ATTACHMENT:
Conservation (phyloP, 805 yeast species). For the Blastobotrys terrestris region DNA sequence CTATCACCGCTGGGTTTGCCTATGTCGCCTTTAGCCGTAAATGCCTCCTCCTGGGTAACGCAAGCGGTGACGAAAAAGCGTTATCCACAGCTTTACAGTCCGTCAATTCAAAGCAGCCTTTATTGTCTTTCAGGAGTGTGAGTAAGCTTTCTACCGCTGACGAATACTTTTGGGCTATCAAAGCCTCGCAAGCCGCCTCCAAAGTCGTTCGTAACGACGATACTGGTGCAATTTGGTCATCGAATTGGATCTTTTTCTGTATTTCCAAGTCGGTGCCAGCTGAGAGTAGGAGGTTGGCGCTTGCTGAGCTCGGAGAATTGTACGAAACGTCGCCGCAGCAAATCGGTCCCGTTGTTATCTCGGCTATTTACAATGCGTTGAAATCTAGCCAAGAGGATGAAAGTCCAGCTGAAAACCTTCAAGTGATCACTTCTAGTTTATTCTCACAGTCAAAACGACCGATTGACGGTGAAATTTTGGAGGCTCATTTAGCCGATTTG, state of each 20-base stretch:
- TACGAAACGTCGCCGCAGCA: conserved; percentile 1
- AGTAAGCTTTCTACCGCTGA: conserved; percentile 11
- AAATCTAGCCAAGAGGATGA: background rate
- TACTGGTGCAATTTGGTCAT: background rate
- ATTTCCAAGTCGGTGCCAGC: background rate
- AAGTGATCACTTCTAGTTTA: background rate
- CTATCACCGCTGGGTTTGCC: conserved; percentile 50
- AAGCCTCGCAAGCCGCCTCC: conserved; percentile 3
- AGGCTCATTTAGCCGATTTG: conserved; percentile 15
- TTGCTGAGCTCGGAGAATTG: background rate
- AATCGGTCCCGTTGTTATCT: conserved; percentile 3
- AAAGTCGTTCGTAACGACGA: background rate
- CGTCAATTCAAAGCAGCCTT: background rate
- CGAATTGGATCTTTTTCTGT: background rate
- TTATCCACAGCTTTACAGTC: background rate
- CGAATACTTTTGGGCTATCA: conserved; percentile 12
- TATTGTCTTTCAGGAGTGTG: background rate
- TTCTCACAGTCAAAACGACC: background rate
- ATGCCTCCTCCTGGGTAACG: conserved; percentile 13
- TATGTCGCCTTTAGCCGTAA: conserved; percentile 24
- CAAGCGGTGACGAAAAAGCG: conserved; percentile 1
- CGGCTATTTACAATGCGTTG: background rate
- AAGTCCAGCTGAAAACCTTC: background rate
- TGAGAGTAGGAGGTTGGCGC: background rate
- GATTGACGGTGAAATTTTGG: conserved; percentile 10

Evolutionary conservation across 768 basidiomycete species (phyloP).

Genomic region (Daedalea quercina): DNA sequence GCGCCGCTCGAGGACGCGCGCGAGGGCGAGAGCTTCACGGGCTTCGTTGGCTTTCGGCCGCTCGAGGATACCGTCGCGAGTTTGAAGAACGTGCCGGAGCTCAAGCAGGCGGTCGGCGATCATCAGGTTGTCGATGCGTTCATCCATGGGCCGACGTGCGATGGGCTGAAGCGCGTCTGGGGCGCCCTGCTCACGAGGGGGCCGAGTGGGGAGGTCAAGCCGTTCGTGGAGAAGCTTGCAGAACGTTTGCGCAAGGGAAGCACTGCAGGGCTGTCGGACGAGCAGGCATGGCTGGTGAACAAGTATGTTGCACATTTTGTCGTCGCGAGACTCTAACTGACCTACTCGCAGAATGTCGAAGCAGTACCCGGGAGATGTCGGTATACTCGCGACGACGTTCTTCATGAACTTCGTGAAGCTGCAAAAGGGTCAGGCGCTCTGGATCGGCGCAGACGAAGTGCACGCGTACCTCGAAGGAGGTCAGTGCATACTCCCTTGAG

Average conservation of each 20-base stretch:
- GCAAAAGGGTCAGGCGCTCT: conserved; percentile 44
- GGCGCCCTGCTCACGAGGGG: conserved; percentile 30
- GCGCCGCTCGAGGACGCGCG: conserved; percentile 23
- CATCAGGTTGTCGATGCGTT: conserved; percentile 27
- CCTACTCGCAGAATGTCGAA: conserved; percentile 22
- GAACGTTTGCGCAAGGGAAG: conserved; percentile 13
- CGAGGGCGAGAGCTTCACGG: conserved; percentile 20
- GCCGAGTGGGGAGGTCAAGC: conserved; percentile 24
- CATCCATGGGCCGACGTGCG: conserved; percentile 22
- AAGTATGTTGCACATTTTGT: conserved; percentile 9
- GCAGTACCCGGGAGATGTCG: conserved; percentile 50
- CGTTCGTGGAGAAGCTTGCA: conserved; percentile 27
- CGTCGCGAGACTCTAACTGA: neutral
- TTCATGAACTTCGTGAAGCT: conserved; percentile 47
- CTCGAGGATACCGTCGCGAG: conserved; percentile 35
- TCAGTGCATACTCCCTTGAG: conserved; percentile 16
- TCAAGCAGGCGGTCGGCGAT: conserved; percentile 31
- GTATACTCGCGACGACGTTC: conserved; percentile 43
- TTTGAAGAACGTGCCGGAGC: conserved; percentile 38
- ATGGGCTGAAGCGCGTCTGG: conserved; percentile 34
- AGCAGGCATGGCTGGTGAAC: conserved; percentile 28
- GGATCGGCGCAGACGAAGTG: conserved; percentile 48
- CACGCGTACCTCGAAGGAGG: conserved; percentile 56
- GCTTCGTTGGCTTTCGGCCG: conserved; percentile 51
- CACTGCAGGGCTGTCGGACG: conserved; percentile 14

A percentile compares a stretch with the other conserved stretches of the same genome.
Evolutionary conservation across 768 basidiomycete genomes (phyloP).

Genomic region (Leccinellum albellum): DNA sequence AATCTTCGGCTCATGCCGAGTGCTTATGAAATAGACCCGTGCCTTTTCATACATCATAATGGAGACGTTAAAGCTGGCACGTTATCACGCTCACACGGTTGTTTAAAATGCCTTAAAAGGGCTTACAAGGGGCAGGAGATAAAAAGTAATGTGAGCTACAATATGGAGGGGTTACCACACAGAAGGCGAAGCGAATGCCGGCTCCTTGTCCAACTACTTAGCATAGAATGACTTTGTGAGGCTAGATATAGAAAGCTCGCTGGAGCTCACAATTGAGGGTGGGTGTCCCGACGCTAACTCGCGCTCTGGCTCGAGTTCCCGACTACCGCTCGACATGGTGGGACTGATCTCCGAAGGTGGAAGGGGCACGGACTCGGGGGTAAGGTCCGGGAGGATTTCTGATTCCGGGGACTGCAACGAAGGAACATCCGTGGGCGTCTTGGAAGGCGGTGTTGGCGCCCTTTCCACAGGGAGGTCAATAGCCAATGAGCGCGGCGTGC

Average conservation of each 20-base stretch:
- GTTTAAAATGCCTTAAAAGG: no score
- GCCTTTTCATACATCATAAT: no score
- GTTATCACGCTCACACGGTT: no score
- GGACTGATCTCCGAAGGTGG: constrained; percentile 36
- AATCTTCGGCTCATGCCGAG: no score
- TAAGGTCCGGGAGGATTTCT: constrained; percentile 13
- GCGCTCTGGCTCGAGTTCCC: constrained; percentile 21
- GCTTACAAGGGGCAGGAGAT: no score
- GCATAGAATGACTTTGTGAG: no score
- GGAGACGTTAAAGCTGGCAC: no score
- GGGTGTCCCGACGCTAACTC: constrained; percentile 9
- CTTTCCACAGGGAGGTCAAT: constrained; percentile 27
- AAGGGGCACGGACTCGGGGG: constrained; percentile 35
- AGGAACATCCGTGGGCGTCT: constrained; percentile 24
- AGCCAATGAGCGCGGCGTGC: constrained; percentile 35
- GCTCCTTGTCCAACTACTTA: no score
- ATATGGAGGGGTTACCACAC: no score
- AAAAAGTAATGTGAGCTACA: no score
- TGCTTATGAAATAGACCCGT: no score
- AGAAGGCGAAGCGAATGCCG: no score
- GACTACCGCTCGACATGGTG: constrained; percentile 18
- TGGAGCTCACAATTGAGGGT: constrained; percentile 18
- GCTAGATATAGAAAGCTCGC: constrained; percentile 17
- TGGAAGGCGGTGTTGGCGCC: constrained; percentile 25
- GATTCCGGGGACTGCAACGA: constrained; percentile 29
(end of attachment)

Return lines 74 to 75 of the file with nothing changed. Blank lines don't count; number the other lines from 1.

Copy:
- GCTCCTTGTCCAACTACTTA: no score
- ATATGGAGGGGTTACCACAC: no score